Our weekly roundup of tax-related investment strategies and news your clients may be thinking about.
How the tax changes affect retirees and pre-retirees
Taxpayers, particularly seniors, are less likely to itemize tax deductions on their 2018 returns as it will be more convenient to claim the standard deduction, which is also doubled under the new law, according to an expert interviewed in this Morningstar article. "With the larger standard deduction you're still going to have some of those expenses you incurred during the year that are considered deductible but aren't big enough to get you over the threshold," the expert writes. "Instead of bumping up right up to it every year and never really getting the benefit of those expenses, you try to bunch them into one calendar year."
The new tax law and your clients’ life insurance options
While rich clients buy life insurance to provide tax-free inheritance to their loved ones after they die, the increase in estate tax exemption under the new law makes such an option unnecessary, according to this article from the Huffington Post. The new law raises the exemption to $11 million for singles and $22 million for couples. Despite the change, clients should keep their life insurance policy for the sake of family members who have no plans of sharing the inheritance.
Are your clients ready for a self-directed IRA?
Clients who want to use their retirement savings to invest in real estate and commodities may opt to set up a self-directed IRA, according to CBS Moneywatch. This option enables retirement investors to conduct tax-free business inside the retirement vehicle. Clients who opt for a self-directed IRA are advised to follow the IRS rules strictly or else the account will be subject to taxes.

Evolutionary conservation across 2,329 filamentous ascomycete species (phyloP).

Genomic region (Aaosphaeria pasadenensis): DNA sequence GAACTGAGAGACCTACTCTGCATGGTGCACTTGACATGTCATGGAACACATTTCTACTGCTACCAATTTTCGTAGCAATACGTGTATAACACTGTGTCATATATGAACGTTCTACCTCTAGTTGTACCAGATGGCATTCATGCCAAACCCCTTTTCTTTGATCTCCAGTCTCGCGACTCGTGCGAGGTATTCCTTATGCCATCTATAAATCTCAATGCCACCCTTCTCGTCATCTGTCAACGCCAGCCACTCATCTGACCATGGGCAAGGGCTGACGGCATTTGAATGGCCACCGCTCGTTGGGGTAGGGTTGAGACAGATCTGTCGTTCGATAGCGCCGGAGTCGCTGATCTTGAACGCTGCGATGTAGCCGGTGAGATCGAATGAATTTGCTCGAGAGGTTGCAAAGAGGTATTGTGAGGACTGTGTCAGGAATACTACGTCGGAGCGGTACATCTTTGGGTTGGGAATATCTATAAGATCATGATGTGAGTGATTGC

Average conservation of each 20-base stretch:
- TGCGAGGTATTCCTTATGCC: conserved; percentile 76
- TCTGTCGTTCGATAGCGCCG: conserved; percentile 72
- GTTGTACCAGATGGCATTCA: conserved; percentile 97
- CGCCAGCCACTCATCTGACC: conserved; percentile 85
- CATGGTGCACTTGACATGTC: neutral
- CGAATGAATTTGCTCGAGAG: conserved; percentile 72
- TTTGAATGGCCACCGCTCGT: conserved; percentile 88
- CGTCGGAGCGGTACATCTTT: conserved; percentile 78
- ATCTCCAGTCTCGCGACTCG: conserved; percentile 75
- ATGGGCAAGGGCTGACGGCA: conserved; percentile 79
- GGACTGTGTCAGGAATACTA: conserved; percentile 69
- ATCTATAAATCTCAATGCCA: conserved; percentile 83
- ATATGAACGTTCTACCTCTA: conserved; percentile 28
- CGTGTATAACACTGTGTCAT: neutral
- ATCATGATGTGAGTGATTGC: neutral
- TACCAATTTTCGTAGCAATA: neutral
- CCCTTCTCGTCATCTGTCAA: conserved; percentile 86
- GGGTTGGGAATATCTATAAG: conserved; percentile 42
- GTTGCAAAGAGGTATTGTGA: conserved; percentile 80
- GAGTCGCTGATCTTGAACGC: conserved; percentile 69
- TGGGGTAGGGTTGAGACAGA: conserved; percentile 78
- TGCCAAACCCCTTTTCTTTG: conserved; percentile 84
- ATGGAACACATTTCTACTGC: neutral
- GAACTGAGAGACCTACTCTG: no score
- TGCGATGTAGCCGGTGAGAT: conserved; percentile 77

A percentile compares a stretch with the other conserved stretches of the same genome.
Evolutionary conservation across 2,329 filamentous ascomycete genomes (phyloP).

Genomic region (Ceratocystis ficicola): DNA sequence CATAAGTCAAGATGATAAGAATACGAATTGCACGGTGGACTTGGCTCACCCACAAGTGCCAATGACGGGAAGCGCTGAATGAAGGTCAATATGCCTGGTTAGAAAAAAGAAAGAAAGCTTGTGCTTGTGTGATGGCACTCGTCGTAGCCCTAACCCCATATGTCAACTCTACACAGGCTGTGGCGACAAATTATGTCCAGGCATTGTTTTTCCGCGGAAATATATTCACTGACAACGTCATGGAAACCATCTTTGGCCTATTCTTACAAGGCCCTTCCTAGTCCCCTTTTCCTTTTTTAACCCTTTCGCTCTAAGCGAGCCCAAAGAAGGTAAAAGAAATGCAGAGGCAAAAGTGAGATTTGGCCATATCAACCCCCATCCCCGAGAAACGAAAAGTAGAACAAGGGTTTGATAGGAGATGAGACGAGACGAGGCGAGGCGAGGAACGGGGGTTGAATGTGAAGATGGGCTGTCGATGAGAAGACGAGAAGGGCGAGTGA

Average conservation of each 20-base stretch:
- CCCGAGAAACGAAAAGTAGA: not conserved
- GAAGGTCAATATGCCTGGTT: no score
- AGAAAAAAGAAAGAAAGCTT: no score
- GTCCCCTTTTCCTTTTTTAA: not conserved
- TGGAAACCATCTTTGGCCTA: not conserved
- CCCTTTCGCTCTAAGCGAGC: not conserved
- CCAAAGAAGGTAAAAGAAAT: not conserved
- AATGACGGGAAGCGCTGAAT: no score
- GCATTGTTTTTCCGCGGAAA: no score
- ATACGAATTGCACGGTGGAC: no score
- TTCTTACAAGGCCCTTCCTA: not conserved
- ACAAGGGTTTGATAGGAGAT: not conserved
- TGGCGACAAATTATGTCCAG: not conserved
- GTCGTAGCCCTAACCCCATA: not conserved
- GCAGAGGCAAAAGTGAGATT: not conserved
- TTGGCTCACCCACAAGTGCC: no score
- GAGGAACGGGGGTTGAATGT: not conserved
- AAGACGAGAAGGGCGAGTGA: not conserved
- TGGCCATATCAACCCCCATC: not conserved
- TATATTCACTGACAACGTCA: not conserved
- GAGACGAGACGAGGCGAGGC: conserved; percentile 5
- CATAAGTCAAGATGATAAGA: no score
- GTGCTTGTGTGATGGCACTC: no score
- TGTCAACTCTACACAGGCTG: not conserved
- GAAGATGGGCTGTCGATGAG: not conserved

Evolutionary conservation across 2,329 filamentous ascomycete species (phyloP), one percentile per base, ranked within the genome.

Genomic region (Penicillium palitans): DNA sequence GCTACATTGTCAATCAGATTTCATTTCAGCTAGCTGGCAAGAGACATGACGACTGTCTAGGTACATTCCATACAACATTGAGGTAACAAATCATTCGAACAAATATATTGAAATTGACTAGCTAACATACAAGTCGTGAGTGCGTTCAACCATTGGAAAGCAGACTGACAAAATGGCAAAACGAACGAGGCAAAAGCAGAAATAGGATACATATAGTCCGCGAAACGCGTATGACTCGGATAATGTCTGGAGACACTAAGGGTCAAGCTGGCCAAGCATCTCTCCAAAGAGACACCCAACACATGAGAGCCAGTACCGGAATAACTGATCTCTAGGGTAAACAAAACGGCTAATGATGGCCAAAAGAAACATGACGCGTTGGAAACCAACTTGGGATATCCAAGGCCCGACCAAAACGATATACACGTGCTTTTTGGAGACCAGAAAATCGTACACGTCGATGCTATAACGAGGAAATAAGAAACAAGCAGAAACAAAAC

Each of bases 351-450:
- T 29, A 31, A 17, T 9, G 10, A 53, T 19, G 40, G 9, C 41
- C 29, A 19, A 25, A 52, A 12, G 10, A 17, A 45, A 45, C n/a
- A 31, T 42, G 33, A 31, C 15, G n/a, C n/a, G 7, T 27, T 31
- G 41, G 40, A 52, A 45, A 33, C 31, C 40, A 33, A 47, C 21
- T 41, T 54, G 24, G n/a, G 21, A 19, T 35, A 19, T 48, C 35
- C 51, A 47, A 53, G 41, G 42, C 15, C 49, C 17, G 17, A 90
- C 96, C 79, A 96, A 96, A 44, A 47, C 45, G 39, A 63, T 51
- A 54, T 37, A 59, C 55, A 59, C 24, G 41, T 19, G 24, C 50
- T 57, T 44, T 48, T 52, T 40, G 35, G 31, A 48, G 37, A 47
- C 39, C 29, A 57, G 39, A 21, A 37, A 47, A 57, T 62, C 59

Here’s a way for clients to get a pension-like benefit in retirement
A personal defined-benefit plan remains an option for retirement savers who want to have a guaranteed income in the golden years, according to this MarketWatch article. The funds invested in a pension plan are tax deductible, while the annual maximum amount to be invested in the plan is larger than in a 401(k). When setting up the plan, clients will have to make contributions every year, expect their requirement contribution to increase during a bear market, and face high fees.
6 tax breaks clients can still get as a higher earner
Taxpayers in a higher tax bracket qualify for tax breaks that can further boost their savings, according to this article on Motley Fool. They may want to raise their retirement plan contributions, and hold on to their investments for more than a year before selling to get the lower capital gains tax rates. Higher-income taxpayers may also make the most of the child tax credit and deductions for mortgage interest payment, charitable contributions and state and local taxes.